The Bo Xilai affair has all the makings of a truly great political scandal… or a mediocre thriller. But the real value of this sordid tale is the divide it demonstrates between the manner in which the Western public and the Chinese Communist Party’s (CCP) top leadership understand China’s politics. Prior to the scandal, Mr. Bo was the closest thing the CCP had to a Western media darling. He was the only Chinese leader to be named one of TIME‘s most influential people in 2010, was described as “cosmopolitan,” “mafia-busting,” “[c]harismatic, handsome and majestically tall,” and favourably compared to his “his plodding, lackluster bureaucratic brethren.” Bo’s charisma, pandering and height appealed to foreigners because it, superficially, made him seem like a Western politician.
For those unfamiliar with the affair, the details are as follows: Bo Xilai was party secretary of the city-cum-province of Chongqing, the son of a party elder, and thought to be bound for the pinnacle of political power. His wife had been a prominent lawyer and their son has been educated at Harrow, Oxford, and Harvard. Neil Heywood, a British businessman living in China who seems to have been closely related to the family’s business dealings, was found dead in a hotel in Chongqing in November of last year. “Overconsumption of alcohol” was the official cause of death, but no autopsy was conducted. On February 6th, Chongqing’s Police Chief, Wang Lijun, fled to the American consulate in Chengdu. There, Mr. Wang apparently “told the Americans that he had been dismissed as police chief after confronting Mr. Bo with his suspicions of a link between his boss’s family and Mr. Heywood’s death, and that he feared for his own life.” On 15 March, Bo was dismissed from his position as Chongqing party chief and its related posts. In late March, an apparently entirely baseless rumor that Mr. Bo had engineered an attempted coup emerged on the Chinese internet and was quickly suppressed. On April 10th, Mr. Bo was suspended from the party’s Central Committee and Politburo and it was announced that his wife was under investigation for “suspicion of homicide” related to Mr Heywood’s death.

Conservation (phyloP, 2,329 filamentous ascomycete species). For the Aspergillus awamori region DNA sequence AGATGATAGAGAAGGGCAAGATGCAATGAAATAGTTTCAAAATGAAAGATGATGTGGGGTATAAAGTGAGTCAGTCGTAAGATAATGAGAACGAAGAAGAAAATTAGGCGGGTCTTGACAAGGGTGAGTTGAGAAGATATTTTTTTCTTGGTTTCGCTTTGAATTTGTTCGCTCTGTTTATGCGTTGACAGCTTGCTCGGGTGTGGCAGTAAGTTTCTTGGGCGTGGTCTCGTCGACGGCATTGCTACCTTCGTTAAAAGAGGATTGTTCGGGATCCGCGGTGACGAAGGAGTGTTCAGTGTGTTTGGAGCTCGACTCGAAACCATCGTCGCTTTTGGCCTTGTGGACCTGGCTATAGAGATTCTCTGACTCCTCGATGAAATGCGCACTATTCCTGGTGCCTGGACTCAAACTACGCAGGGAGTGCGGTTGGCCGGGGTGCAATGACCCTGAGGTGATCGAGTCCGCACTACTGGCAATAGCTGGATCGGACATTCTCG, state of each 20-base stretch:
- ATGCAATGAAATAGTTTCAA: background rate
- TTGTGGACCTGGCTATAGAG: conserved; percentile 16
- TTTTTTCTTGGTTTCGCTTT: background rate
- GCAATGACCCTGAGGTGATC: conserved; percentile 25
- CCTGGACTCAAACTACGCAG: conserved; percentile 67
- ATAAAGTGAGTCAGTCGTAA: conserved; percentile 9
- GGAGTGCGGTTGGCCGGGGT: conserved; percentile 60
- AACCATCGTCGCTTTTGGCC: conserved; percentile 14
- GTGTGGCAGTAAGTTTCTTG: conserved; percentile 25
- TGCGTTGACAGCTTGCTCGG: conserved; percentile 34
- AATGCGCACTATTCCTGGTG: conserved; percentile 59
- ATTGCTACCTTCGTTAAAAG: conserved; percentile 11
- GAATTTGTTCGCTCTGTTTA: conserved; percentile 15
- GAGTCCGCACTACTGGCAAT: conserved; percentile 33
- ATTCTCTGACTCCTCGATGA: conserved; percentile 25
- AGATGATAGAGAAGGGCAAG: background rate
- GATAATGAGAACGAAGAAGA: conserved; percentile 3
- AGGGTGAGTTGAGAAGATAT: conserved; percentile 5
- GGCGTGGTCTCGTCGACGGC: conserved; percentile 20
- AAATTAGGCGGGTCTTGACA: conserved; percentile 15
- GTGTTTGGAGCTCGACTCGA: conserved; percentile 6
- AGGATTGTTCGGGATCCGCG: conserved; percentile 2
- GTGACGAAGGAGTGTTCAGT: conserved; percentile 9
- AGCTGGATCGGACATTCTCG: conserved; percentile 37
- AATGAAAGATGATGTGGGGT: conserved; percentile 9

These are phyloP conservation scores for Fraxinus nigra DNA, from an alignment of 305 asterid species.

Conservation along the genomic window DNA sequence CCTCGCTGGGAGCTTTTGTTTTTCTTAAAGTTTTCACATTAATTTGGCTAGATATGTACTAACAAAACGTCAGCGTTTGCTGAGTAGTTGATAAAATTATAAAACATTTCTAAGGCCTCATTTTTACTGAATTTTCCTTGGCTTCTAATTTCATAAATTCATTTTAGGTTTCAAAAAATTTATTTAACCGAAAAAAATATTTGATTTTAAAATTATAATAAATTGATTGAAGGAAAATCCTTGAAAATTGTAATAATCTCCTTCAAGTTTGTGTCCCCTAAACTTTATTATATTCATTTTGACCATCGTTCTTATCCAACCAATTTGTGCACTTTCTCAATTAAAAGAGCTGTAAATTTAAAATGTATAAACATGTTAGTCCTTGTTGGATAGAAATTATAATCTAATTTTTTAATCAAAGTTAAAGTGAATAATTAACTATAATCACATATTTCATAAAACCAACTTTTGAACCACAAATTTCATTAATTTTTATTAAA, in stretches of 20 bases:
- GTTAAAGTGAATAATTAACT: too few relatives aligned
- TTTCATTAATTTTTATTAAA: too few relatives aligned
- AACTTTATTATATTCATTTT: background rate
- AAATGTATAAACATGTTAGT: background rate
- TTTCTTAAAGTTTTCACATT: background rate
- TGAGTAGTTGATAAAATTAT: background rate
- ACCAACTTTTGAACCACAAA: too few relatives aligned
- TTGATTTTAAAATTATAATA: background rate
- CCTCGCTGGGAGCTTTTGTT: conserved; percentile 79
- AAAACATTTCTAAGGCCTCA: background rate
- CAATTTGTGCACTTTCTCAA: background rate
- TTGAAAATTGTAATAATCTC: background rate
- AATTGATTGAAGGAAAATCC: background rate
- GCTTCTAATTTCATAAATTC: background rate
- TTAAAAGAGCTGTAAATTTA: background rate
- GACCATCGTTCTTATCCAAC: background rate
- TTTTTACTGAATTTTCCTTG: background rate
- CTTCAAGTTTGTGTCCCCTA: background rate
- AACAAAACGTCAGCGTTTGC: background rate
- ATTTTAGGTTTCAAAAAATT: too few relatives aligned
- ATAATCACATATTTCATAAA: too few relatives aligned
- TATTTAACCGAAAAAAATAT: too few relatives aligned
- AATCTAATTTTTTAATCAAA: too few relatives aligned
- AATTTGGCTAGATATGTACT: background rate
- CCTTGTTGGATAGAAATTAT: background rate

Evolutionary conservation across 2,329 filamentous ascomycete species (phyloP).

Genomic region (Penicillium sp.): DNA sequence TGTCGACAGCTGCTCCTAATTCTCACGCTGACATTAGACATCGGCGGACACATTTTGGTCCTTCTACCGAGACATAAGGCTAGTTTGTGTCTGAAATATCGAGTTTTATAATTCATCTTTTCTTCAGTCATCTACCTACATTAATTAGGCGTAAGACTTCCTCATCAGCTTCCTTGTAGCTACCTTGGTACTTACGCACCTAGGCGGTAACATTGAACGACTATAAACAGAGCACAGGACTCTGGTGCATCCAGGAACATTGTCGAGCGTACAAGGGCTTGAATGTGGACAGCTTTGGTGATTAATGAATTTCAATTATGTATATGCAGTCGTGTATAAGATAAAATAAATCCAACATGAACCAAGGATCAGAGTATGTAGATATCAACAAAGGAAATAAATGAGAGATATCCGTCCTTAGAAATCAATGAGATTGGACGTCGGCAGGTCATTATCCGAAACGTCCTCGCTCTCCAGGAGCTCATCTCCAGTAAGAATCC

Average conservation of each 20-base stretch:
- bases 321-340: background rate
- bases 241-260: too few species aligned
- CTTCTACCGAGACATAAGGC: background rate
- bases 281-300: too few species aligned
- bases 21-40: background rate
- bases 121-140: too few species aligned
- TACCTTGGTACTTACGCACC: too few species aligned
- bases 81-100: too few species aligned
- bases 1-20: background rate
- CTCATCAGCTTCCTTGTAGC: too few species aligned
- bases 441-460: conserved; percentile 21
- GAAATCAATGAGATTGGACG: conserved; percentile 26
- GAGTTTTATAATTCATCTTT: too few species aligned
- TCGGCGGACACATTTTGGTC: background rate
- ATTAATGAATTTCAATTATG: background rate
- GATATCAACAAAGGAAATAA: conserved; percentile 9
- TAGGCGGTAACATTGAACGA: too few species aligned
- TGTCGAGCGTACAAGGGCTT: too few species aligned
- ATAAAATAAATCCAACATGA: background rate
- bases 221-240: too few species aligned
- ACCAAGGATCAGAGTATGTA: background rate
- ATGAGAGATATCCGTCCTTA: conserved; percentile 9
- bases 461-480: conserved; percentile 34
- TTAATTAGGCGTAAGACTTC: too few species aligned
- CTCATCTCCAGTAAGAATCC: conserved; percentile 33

As I argue elsewhere, it was the attention he attracted rather than actual misdeeds that chiefly account for Mr. Bo’s fall. Nevertheless, It would be wrong to idealize him and misinterpret his downfall as the CCP crushing a crusading reformer. If Bo looks familiar to Western eyes it is because he embodied much of the worst of Western politicians. Certain elements of his efforts to address inequality in China were admirable if not always effective, such as spending on social housing. But, at best, his support for state-owned enterprise and Mao-era culture was regressive pandering. Worse still, he allegedly flouted the rule of law in his signature crusade against organized crime and corrupt officials in Chongqing, a political ploy designed to cast a negative light on his predecessor and political opponent, Wang Yang, and take advantage of popular resentment against corruption. In light of the fact that his son was living in a five-star hotel in central Oxford and his wife was probably using Mr. Heywood to funnel money out of China, this looks like cynical politicking so hypocritical it would make Newt Gingrich blush. While the details relating to Mr. Heywood have come to light only because of the scandal, enough was already known about Mr. Bo’s tactics that TIME, and the Western media in general, should have demonstrated better judgement.
If there is a hope among China’s leadership, it might be Mr. Bo’s predecessor Wang Yang. While Mr. Wang may not have Bo’s populist flair, he appears to have made some real, though small, political reforms and comes from a working-class background rather than a communist aristocracy. The lesson here should be to prefer a boring but reformist technocrat over a “populist with an iron fist,” even one who “oozes charisma and charm.”